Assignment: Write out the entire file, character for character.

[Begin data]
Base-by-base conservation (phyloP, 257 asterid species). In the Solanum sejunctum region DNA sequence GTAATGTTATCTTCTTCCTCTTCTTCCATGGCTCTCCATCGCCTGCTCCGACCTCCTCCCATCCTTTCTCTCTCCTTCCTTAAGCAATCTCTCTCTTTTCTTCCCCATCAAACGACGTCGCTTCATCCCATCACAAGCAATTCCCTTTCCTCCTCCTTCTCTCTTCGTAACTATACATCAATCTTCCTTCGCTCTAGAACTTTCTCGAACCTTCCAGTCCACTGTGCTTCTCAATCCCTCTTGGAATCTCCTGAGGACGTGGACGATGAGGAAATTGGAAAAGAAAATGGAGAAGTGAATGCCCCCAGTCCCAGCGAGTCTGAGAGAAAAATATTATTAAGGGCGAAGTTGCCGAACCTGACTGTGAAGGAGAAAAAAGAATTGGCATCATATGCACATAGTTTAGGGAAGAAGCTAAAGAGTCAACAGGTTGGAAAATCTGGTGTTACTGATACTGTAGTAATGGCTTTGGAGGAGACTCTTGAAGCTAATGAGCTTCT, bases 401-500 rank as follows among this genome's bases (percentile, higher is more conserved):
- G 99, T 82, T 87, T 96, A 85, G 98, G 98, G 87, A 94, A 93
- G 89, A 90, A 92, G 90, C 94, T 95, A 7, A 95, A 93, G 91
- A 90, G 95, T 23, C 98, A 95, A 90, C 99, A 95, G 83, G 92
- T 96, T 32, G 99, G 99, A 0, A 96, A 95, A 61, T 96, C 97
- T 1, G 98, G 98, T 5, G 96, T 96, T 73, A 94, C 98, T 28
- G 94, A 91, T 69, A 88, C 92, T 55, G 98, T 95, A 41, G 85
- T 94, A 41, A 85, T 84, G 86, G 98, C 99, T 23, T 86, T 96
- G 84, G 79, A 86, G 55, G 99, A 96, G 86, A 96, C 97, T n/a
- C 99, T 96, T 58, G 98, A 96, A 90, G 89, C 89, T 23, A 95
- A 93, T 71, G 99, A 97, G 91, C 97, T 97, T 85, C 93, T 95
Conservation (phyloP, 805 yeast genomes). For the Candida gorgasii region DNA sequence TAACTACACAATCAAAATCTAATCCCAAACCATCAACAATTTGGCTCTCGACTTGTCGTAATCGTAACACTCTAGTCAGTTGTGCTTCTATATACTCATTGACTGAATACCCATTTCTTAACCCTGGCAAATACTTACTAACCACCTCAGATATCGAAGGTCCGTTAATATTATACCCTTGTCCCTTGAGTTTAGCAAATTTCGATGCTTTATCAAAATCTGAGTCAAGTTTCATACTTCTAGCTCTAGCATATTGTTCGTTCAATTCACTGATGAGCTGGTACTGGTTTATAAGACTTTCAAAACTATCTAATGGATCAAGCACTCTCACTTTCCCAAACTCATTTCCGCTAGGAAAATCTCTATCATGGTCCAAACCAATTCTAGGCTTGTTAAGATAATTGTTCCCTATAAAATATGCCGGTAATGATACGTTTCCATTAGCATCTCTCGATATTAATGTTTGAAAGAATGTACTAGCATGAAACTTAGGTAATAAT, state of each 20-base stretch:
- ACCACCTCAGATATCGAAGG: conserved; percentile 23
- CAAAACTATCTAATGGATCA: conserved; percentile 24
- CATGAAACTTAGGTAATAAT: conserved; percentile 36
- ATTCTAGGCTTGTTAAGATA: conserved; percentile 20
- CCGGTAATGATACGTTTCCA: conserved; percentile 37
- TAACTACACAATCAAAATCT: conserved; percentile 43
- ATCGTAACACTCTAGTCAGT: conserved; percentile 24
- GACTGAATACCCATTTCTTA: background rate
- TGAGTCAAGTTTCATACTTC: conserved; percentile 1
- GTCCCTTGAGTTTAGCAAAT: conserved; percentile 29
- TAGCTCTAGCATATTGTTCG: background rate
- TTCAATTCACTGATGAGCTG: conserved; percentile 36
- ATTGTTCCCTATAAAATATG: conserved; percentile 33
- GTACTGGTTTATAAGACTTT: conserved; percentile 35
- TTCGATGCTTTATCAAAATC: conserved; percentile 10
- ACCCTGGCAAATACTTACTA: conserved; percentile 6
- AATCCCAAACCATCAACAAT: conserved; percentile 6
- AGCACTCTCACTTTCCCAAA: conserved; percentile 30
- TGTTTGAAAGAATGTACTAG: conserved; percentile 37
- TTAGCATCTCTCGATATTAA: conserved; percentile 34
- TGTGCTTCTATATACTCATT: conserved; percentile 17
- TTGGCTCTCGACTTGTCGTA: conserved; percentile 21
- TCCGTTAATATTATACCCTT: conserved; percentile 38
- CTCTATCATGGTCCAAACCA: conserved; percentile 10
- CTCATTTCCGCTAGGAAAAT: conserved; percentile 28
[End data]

Base-by-base conservation (phyloP, 257 asterid species). In the Solanum sejunctum region DNA sequence GTAATGTTATCTTCTTCCTCTTCTTCCATGGCTCTCCATCGCCTGCTCCGACCTCCTCCCATCCTTTCTCTCTCCTTCCTTAAGCAATCTCTCTCTTTTCTTCCCCATCAAACGACGTCGCTTCATCCCATCACAAGCAATTCCCTTTCCTCCTCCTTCTCTCTTCGTAACTATACATCAATCTTCCTTCGCTCTAGAACTTTCTCGAACCTTCCAGTCCACTGTGCTTCTCAATCCCTCTTGGAATCTCCTGAGGACGTGGACGATGAGGAAATTGGAAAAGAAAATGGAGAAGTGAATGCCCCCAGTCCCAGCGAGTCTGAGAGAAAAATATTATTAAGGGCGAAGTTGCCGAACCTGACTGTGAAGGAGAAAAAAGAATTGGCATCATATGCACATAGTTTAGGGAAGAAGCTAAAGAGTCAACAGGTTGGAAAATCTGGTGTTACTGATACTGTAGTAATGGCTTTGGAGGAGACTCTTGAAGCTAATGAGCTTCT, bases 401-500 rank as follows among this genome's bases (percentile, higher is more conserved):
- G 99, T 82, T 87, T 96, A 85, G 98, G 98, G 87, A 94, A 93
- G 89, A 90, A 92, G 90, C 94, T 95, A 7, A 95, A 93, G 91
- A 90, G 95, T 23, C 98, A 95, A 90, C 99, A 95, G 83, G 92
- T 96, T 32, G 99, G 99, A 0, A 96, A 95, A 61, T 96, C 97
- T 1, G 98, G 98, T 5, G 96, T 96, T 73, A 94, C 98, T 28
- G 94, A 91, T 69, A 88, C 92, T 55, G 98, T 95, A 41, G 85
- T 94, A 41, A 85, T 84, G 86, G 98, C 99, T 23, T 86, T 96
- G 84, G 79, A 86, G 55, G 99, A 96, G 86, A 96, C 97, T n/a
- C 99, T 96, T 58, G 98, A 96, A 90, G 89, C 89, T 23, A 95
- A 93, T 71, G 99, A 97, G 91, C 97, T 97, T 85, C 93, T 95
Conservation (phyloP, 805 yeast genomes). For the Candida gorgasii region DNA sequence TAACTACACAATCAAAATCTAATCCCAAACCATCAACAATTTGGCTCTCGACTTGTCGTAATCGTAACACTCTAGTCAGTTGTGCTTCTATATACTCATTGACTGAATACCCATTTCTTAACCCTGGCAAATACTTACTAACCACCTCAGATATCGAAGGTCCGTTAATATTATACCCTTGTCCCTTGAGTTTAGCAAATTTCGATGCTTTATCAAAATCTGAGTCAAGTTTCATACTTCTAGCTCTAGCATATTGTTCGTTCAATTCACTGATGAGCTGGTACTGGTTTATAAGACTTTCAAAACTATCTAATGGATCAAGCACTCTCACTTTCCCAAACTCATTTCCGCTAGGAAAATCTCTATCATGGTCCAAACCAATTCTAGGCTTGTTAAGATAATTGTTCCCTATAAAATATGCCGGTAATGATACGTTTCCATTAGCATCTCTCGATATTAATGTTTGAAAGAATGTACTAGCATGAAACTTAGGTAATAAT, state of each 20-base stretch:
- ACCACCTCAGATATCGAAGG: conserved; percentile 23
- CAAAACTATCTAATGGATCA: conserved; percentile 24
- CATGAAACTTAGGTAATAAT: conserved; percentile 36
- ATTCTAGGCTTGTTAAGATA: conserved; percentile 20
- CCGGTAATGATACGTTTCCA: conserved; percentile 37
- TAACTACACAATCAAAATCT: conserved; percentile 43
- ATCGTAACACTCTAGTCAGT: conserved; percentile 24
- GACTGAATACCCATTTCTTA: background rate
- TGAGTCAAGTTTCATACTTC: conserved; percentile 1
- GTCCCTTGAGTTTAGCAAAT: conserved; percentile 29
- TAGCTCTAGCATATTGTTCG: background rate
- TTCAATTCACTGATGAGCTG: conserved; percentile 36
- ATTGTTCCCTATAAAATATG: conserved; percentile 33
- GTACTGGTTTATAAGACTTT: conserved; percentile 35
- TTCGATGCTTTATCAAAATC: conserved; percentile 10
- ACCCTGGCAAATACTTACTA: conserved; percentile 6
- AATCCCAAACCATCAACAAT: conserved; percentile 6
- AGCACTCTCACTTTCCCAAA: conserved; percentile 30
- TGTTTGAAAGAATGTACTAG: conserved; percentile 37
- TTAGCATCTCTCGATATTAA: conserved; percentile 34
- TGTGCTTCTATATACTCATT: conserved; percentile 17
- TTGGCTCTCGACTTGTCGTA: conserved; percentile 21
- TCCGTTAATATTATACCCTT: conserved; percentile 38
- CTCTATCATGGTCCAAACCA: conserved; percentile 10
- CTCATTTCCGCTAGGAAAAT: conserved; percentile 28